The Abbot’s Notebook for May 17, 2017

Blessings to you!  Blessings to you!  Although I am still in my own rooms, it is a very different experience not to be the superior of the house.  I was first appointed superior of our community in October of 1976, over forty years ago.  So I am learning obedience in new ways now and it is very good for me.  So often people would ask me:  do you think that you can ever just be a monk again, after having been the superior so long?  My reply is always the same:  If I can’t, then what I have been preaching has been all wrong!

So, yes, it is possible to be a “normal” monk after having been the superior of a community for a long time.  Obedience always is a question of subordinating one’s own decisions to those of another, for God!  That is the value of religious obedience.  It helps the monk realize that there are many decisions that are not absolute, but are what Saint Thomas Aquinas would have called “decisions of the practical intellect,” which means about what is the best thing to do in this situation right here and now.

I can feel myself at times starting to speak up, and I try to keep my mouth such and simply realize that it is no longer my decision.  If someone else is running the community, then he must run it as he sees best—and that won’t always be my way.  I can always support the superior just as the monks have supported me all these years.

For me, one of the symbols of what is happening is that my glasses broke.  I have had them for years without a change of prescription.  Luckily I have always had a spare set of glasses.  But I see slightly differently with the new glasses.  That is also what is happening now as I live the life of a normal monk:  I am seeing things slightly differently.

Spirituality is about adapting to whatever are the circumstances of our lives.  The early monks talked about a monk who was such a good monk that it did not matter where he was because he was always seeking God.  That is what we should all strive to be:  people who seek God, no matter what is happening around us or to us.  For myself, I often thought that I would be more like some of the martyrs who denied their faith and then returned!  Especially when I think about being tortured, I wonder if I could hold on to my faith and remain in God?  I hope so.  I have said before that if I were to be martyred instantly, probably I could do it.  But if a martyrdom went on with torture day after day for a long period of time?  I don’t know.  Again, I hope that I could cling to the Lord.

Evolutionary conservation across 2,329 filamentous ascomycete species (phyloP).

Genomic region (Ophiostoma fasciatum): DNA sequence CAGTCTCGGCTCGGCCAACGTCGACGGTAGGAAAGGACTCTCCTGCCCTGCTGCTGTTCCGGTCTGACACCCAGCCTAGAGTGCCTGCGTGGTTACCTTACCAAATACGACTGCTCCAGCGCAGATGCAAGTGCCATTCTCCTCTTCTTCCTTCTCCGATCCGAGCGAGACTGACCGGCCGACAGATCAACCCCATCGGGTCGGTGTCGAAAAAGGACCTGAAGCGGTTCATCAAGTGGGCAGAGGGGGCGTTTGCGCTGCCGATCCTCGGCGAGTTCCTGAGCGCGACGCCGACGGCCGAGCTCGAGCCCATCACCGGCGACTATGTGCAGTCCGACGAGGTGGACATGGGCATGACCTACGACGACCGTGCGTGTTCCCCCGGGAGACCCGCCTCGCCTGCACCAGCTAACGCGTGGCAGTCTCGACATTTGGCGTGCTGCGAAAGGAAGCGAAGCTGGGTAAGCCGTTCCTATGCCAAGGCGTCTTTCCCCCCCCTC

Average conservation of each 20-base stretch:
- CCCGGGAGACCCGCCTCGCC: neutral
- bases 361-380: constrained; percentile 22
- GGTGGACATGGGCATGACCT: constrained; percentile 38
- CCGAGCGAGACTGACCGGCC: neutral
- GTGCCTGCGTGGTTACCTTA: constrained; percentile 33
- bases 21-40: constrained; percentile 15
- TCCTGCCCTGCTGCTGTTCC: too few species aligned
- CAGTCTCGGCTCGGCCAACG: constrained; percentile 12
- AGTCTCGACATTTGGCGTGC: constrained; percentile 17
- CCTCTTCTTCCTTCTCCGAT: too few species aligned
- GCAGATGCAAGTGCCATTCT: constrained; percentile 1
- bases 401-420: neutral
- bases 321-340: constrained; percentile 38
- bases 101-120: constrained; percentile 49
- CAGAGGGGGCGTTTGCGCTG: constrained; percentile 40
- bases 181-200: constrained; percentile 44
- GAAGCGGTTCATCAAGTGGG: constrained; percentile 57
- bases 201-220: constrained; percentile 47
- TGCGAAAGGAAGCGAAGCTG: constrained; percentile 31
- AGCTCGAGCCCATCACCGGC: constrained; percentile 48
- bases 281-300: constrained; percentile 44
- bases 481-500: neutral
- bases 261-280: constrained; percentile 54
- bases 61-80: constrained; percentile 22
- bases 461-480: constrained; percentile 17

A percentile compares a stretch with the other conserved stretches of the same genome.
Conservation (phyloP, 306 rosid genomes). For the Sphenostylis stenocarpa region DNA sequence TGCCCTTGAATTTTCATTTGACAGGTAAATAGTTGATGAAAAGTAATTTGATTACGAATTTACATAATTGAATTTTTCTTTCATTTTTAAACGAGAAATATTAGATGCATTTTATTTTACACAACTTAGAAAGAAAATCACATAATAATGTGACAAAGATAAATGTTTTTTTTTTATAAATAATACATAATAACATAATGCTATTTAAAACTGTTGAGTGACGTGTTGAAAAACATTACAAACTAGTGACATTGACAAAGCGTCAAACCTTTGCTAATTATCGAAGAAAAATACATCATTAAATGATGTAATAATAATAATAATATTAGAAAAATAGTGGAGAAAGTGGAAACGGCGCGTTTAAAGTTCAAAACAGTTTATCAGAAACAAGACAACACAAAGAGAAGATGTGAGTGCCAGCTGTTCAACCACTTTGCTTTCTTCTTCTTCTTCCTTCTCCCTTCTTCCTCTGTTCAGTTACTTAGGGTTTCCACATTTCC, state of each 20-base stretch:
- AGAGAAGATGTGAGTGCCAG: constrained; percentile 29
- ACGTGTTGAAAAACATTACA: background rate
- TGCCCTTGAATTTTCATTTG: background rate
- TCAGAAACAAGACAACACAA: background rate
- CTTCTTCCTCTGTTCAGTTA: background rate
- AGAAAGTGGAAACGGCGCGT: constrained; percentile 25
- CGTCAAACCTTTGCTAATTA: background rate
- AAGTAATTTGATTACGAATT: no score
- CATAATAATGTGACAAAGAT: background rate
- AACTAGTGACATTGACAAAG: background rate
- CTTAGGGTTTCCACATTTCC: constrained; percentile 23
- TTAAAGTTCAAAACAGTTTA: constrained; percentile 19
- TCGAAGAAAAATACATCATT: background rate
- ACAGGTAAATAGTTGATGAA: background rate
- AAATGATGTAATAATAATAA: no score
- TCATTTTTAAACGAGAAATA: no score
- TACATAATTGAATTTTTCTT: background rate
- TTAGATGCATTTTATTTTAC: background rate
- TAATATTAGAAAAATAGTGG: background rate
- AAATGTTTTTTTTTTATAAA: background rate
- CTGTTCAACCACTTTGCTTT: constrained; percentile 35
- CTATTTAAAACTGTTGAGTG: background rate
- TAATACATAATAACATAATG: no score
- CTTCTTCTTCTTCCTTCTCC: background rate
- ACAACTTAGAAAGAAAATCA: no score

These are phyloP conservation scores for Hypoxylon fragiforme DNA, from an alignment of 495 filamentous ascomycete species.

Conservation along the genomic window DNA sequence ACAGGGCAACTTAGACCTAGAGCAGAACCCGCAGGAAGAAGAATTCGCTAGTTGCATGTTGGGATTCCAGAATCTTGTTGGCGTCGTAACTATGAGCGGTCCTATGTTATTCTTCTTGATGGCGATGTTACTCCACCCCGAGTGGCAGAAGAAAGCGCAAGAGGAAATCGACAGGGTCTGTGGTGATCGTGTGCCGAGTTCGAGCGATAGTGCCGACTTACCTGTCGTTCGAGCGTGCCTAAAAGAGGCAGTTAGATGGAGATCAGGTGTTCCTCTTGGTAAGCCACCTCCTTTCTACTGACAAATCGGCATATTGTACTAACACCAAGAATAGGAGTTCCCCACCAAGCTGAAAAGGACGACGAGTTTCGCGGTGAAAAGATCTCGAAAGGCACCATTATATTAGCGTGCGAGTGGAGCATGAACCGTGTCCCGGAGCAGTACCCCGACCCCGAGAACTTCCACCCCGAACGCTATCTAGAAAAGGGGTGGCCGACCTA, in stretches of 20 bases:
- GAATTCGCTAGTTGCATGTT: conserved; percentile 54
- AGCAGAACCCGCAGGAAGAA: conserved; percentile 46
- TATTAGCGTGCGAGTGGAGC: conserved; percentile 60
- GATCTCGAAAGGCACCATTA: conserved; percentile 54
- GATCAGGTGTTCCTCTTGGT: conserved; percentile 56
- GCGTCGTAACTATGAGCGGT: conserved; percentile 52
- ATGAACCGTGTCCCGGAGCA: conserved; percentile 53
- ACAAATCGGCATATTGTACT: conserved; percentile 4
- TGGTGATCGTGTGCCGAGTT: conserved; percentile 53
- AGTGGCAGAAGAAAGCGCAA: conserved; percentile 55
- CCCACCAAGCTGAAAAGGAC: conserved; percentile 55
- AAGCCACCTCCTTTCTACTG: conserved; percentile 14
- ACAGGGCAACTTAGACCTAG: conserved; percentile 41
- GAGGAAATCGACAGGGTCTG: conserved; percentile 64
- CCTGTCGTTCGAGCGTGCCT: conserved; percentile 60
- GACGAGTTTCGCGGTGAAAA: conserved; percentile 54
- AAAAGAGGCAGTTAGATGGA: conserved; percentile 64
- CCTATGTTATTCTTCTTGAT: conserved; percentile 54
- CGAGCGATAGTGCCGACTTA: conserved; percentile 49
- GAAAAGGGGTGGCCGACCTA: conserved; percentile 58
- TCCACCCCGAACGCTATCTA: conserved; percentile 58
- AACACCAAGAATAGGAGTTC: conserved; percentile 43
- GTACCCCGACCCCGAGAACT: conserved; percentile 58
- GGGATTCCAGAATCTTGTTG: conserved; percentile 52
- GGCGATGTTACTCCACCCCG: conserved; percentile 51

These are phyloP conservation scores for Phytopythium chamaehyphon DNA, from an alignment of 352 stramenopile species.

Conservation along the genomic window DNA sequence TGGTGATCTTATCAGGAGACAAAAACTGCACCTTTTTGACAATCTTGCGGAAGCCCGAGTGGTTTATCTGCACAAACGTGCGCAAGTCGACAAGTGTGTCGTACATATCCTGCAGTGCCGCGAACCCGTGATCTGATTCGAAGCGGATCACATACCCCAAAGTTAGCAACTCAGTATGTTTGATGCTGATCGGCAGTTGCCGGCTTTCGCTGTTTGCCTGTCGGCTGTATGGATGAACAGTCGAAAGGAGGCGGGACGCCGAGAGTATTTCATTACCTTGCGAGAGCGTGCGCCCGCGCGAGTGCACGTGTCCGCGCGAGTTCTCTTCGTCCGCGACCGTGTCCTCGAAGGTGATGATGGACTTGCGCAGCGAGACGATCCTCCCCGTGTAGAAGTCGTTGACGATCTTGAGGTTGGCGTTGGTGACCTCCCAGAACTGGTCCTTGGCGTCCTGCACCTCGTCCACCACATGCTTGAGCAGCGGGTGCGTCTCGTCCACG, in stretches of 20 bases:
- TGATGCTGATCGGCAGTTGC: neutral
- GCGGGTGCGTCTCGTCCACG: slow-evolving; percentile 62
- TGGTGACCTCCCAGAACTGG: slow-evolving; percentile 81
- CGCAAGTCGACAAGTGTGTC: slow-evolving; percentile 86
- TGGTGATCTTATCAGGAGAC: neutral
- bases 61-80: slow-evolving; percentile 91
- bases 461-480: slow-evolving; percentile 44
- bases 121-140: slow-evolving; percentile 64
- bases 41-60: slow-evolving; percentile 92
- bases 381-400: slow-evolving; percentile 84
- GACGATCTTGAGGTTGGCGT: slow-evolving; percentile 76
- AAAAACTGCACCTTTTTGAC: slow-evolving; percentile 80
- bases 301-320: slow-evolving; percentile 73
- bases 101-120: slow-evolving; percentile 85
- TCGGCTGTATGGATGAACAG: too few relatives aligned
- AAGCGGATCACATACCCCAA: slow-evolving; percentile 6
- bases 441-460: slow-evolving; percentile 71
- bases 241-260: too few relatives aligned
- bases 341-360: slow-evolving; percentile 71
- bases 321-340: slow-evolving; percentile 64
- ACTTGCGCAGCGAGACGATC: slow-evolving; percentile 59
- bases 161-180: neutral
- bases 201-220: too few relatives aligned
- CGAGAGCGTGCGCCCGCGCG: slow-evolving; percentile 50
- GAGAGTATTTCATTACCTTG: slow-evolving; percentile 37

Surgery is not martyrdom but there is pain afterwards!  On the other hand, a martyr knows that the torture will go on until death.  With surgery, today, we are put under anesthesia and when we regain consciousness, we know that even the pain will eventually become less and we will more or less return to normal.  For sure, I think once in a while about my breastbone being sawed in half!  This type of pain is for my overall good and I can understand that.

When you read this letter, surgery will be only two weeks away.  Surgery is my path to regaining my health and to resuming a normal life.  This is so little to ask of me!  Still, it leaves me a bit uneasy and that is why I am writing about it.  At one level, I am completely at peace with the surgery.  Yet there are parts of my being resisting just a bit and I pay attention to that.  It is a bit like looking into the distance and seeing something which is not yet identifiable but which might intersect with my life.

Enough of this pondering about the surgery!  At a practical level, please pray for the mother of our Brother Dominic.  She is unconscious at this point.  Please pray for my niece, Olga, who is battling a fierce cancer.  Please pray for Anthony, a young man who is going through a really difficult time right now.  Please pray for Ava, a young girl who died recently.  Please pray especially for her family.  Always we receive many requests for prayers.  All of them are important.

As always, I promise to celebrate Holy Mass once this week for you and for your needs and intentions.  It is a joy to be able to pray for others.  Please continue to pray for me and for all of the women and men in our communities and in the houses associated with ours.  I send you my love and prayers.

Your brother in the Lord,

Abbot Philip